It has meaning to us today only as we apply it to our own situation. It forces upon us the question, "Do I have something lost at home?" Perhaps better, "Is someone lost?" -- because our Lord is not talking about things but is illustrating the value of lost persons. Is someone lost in your home -- a child, perhaps, that you have taken for granted is a Christian, but, as he grows up, something makes you realize that he is not? You may wake up to realize that these whom you have taken for granted to be safe and sound in your home are not; they are lost.
There are millions like this today in Christian homes -- many even in this congregation. We have raised them in our Christian homes. We have taught them the Scriptures as best we knew how. We have helped them to memorize Scripture. We have taught them how to know the Lord, and how to walk with him. But, as they grow up, if we are honest, observant, and sensitive as parents, there may come a time when, in the absence of any positive evidence to the contrary, we must face the realization that these children are not really saved, are not Christians, are not born again. They are lost -- and lost at home.
This is a frequent occurrence because we parents tend to put too much trust in externals. I have long ago learned not to trust the fact that a child has made any sort of public profession of becoming a Christian as evidence that he has actually become a real Christian. Many people have held evangelistic meetings for them, and children have raised their hands, and confessed faith in Christ. The parents have naively assumed that these children have really become Christians. But we need to understand that we cannot impose adult standards of commitment upon children, because they are born imitators. You can have a meeting with five hundred children you gather right off the streets. If you have presented something interesting and fascinating, and they have been caught up in the flow of the program, you may make an appeal to them at the end of it, and they will do whatever you ask. But that does not men they have actually been changed. To assume so is the mistake many Christian parents make.
I frequently meet children who have come through this system and have grown up into adults. Their parents have assumed, because they were obedient to attend Sunday school and to go with them to church, that they had become Christians. But actually they never made an inner commitment of the heart, and the children have grown up without a real knowledge of the Lord Jesus Christ.
One of our Sunday school teachers was saying to me just this morning that he had been asking his class some questions about the Bible. As long as they concerned mere information the students were all responsive. But when he began to probe their inner lives and their inner reaction and response to the person of Christ, he found that they had hardly anything to say. They did not know anything. There was no genuine experience of the reality of the Lord Jesus.
I do not know how many times I have heard someone say, "When I was a kid my folks made me go to Sunday school, and I went all my life. I won all the medals and prizes for attendance. But, as soon as I got out on my own, I quit and I've never gone back. It never meant anything to me." That is the situation our Lord is describing here. One is lost, and lost at home.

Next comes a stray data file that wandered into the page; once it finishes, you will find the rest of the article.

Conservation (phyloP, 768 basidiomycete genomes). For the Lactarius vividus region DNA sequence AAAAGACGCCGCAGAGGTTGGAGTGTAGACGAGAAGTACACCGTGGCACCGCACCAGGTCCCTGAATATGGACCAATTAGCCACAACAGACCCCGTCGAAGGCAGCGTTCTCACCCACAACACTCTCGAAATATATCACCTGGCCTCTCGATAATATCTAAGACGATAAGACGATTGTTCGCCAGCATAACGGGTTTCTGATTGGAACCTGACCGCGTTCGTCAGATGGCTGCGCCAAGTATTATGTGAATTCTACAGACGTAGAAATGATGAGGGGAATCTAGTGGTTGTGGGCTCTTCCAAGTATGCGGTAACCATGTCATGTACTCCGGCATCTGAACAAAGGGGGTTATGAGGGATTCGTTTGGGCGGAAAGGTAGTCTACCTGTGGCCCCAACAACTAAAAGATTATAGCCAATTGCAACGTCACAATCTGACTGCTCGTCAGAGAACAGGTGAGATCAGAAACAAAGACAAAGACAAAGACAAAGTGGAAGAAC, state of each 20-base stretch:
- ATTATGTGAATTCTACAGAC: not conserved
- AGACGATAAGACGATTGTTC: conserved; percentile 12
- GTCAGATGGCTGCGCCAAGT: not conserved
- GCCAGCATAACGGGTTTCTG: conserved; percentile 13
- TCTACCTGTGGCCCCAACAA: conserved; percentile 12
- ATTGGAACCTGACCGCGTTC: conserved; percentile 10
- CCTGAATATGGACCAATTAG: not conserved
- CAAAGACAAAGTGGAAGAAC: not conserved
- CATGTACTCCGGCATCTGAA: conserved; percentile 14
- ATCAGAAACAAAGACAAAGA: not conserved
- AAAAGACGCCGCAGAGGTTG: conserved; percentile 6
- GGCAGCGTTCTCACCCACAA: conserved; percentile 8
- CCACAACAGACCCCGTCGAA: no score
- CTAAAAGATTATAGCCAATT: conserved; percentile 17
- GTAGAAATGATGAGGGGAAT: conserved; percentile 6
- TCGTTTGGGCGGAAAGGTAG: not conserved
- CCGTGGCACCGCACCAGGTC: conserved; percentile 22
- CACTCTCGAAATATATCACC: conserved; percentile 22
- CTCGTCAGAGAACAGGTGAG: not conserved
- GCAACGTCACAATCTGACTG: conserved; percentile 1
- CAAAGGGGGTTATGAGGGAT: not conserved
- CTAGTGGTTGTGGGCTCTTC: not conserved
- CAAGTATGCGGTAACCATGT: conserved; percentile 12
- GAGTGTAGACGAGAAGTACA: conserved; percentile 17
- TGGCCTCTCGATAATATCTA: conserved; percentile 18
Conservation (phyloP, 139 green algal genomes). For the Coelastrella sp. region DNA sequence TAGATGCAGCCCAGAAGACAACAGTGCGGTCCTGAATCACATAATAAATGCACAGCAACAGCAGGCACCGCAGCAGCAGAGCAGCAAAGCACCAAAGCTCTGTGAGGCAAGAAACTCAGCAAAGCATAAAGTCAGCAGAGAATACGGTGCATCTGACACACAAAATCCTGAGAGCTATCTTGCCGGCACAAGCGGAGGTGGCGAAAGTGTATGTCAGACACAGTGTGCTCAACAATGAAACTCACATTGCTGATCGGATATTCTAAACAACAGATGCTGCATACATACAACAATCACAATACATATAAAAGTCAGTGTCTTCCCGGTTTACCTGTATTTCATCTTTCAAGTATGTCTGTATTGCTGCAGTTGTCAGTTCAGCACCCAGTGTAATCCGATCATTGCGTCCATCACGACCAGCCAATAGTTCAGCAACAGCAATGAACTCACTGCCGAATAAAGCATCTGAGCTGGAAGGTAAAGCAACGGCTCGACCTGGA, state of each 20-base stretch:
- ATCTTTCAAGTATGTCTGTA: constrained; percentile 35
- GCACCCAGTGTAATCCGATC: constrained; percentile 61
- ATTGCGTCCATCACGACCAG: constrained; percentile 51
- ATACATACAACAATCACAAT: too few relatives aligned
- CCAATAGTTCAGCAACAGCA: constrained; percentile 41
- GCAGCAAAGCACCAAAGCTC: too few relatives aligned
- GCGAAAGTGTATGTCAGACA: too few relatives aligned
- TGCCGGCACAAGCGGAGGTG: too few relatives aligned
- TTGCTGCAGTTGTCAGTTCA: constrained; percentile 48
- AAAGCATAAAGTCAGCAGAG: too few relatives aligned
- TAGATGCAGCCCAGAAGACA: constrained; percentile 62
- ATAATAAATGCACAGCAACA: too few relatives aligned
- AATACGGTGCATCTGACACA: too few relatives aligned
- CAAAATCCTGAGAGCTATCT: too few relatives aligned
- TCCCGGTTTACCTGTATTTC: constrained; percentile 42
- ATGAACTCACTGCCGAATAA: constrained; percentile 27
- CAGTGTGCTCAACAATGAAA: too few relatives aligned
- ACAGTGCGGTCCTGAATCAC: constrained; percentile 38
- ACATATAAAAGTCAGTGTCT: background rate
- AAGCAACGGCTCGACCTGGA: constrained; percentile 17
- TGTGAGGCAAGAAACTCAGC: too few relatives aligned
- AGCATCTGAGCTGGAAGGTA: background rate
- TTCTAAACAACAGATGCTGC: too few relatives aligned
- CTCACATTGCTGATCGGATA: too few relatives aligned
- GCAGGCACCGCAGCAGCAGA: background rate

The second movement of our story takes us immediately into the efforts of this woman to find what was lost. She launched upon a remarkable campaign. When she realized that this valuable coin was lost, she went into action. Her activity in this story reveals the heart concern of God for people who are lost like this. God's heart moves out to them. Also revealed is the process of recovering such lost people. I am sure every parent will be interested in what follows.
This woman did three things which are extremely important: First, she lit a lamp. That is what to do before anything else. She realized that she was working in darkness. She needed more light in this search. I think you see how clear the symbolism is. If we are going to find those lost at home, we are going to need the light of the Scriptures. We need to understand how God works, and how children operate. There is only one source in the world where we can get that information accurately, and in a trustworthy way, and that is from the Scriptures. So we need to light the lamp of Scripture when we realize that our children do not know Jesus Christ.
This woman felt she needed light, as we must feel the need of learning more of reality. I am sure you know how this feels. There is not a parent here who has not felt his ignorance in confronting this kind of situation, and sensed how little he understands children. How much we need to understand what a child thinks, how he thinks, and how to approach him about God.
There is no book greater than the Bible to consult for that. The New Testament and the Old alike are full of passages that deal with the problem of reaching children. Nothing is more important in this connection than the book of Proverbs. Proverbs is the record of the talks of a father with his son, and of how a father begins early in the life of his son to lay the foundation that will lead that boy to the fullness of manhood, in an experience of trust in the living God. There are books and passages in the New Testament also that deal with how to approach a child, and, furthermore, how to recognize true life.